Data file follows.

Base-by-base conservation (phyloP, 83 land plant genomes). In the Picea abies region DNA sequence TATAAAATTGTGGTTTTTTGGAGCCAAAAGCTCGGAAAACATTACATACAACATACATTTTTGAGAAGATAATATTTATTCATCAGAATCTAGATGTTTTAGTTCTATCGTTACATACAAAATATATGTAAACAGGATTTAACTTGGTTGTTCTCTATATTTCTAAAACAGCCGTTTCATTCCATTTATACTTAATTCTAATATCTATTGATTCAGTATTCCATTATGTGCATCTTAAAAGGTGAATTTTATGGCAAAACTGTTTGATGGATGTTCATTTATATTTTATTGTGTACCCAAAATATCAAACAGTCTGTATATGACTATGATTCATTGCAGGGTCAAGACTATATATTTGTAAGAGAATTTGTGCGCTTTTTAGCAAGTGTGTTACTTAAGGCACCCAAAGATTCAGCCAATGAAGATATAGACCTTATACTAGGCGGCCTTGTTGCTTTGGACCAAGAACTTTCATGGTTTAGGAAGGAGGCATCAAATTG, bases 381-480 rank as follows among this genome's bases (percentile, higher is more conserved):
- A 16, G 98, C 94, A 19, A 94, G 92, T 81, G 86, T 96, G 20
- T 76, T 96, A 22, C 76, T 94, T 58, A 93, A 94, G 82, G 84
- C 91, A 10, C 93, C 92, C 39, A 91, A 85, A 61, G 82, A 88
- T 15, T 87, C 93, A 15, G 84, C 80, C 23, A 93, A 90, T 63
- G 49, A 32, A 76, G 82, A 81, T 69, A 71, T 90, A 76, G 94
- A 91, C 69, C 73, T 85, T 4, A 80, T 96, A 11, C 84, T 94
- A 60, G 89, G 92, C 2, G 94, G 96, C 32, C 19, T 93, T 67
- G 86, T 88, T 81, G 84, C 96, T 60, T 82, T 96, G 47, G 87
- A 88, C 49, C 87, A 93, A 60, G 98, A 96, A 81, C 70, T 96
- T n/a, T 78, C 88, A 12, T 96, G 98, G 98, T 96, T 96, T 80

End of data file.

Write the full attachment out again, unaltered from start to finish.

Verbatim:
Base-by-base conservation (phyloP, 83 land plant genomes). In the Picea abies region DNA sequence TATAAAATTGTGGTTTTTTGGAGCCAAAAGCTCGGAAAACATTACATACAACATACATTTTTGAGAAGATAATATTTATTCATCAGAATCTAGATGTTTTAGTTCTATCGTTACATACAAAATATATGTAAACAGGATTTAACTTGGTTGTTCTCTATATTTCTAAAACAGCCGTTTCATTCCATTTATACTTAATTCTAATATCTATTGATTCAGTATTCCATTATGTGCATCTTAAAAGGTGAATTTTATGGCAAAACTGTTTGATGGATGTTCATTTATATTTTATTGTGTACCCAAAATATCAAACAGTCTGTATATGACTATGATTCATTGCAGGGTCAAGACTATATATTTGTAAGAGAATTTGTGCGCTTTTTAGCAAGTGTGTTACTTAAGGCACCCAAAGATTCAGCCAATGAAGATATAGACCTTATACTAGGCGGCCTTGTTGCTTTGGACCAAGAACTTTCATGGTTTAGGAAGGAGGCATCAAATTG, bases 381-480 rank as follows among this genome's bases (percentile, higher is more conserved):
- A 16, G 98, C 94, A 19, A 94, G 92, T 81, G 86, T 96, G 20
- T 76, T 96, A 22, C 76, T 94, T 58, A 93, A 94, G 82, G 84
- C 91, A 10, C 93, C 92, C 39, A 91, A 85, A 61, G 82, A 88
- T 15, T 87, C 93, A 15, G 84, C 80, C 23, A 93, A 90, T 63
- G 49, A 32, A 76, G 82, A 81, T 69, A 71, T 90, A 76, G 94
- A 91, C 69, C 73, T 85, T 4, A 80, T 96, A 11, C 84, T 94
- A 60, G 89, G 92, C 2, G 94, G 96, C 32, C 19, T 93, T 67
- G 86, T 88, T 81, G 84, C 96, T 60, T 82, T 96, G 47, G 87
- A 88, C 49, C 87, A 93, A 60, G 98, A 96, A 81, C 70, T 96
- T n/a, T 78, C 88, A 12, T 96, G 98, G 98, T 96, T 96, T 80